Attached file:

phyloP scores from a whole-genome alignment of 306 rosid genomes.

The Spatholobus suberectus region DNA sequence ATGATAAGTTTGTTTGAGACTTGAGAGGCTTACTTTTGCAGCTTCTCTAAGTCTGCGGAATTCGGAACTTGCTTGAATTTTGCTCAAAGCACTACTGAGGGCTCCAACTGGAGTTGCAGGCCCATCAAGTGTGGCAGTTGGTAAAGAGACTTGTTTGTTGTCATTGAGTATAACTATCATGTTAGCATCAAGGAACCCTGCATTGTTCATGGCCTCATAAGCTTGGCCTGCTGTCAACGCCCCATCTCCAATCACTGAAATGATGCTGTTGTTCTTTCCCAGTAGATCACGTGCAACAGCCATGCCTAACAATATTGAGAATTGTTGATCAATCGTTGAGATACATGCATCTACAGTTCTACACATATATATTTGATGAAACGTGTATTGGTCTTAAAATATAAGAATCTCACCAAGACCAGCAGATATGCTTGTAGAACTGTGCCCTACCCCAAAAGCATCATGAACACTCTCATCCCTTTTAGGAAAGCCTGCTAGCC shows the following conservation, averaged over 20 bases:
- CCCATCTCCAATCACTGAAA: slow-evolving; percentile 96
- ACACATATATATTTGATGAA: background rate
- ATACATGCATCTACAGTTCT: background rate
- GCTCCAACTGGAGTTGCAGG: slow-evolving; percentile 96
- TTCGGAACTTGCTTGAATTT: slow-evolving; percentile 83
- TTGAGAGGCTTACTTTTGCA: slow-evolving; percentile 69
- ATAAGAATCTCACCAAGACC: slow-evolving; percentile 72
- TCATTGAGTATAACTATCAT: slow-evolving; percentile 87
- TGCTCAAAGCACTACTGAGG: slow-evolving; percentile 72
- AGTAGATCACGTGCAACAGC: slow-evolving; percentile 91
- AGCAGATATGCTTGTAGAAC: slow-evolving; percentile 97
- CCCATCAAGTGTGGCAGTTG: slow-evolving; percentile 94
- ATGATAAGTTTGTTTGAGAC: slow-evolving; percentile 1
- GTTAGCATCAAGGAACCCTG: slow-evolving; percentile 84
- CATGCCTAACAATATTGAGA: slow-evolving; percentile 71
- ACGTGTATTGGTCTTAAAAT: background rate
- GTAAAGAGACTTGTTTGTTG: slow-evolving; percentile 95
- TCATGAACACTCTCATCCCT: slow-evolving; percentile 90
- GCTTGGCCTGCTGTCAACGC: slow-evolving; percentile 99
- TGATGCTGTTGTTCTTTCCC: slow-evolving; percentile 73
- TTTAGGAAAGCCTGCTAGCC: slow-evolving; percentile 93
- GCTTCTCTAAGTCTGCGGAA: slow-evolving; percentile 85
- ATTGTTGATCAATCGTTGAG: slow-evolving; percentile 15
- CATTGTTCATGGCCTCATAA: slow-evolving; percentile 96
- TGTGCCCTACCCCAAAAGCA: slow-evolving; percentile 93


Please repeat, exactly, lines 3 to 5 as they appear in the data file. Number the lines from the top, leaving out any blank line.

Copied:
- CCCATCTCCAATCACTGAAA: slow-evolving; percentile 96
- ACACATATATATTTGATGAA: background rate
- ATACATGCATCTACAGTTCT: background rate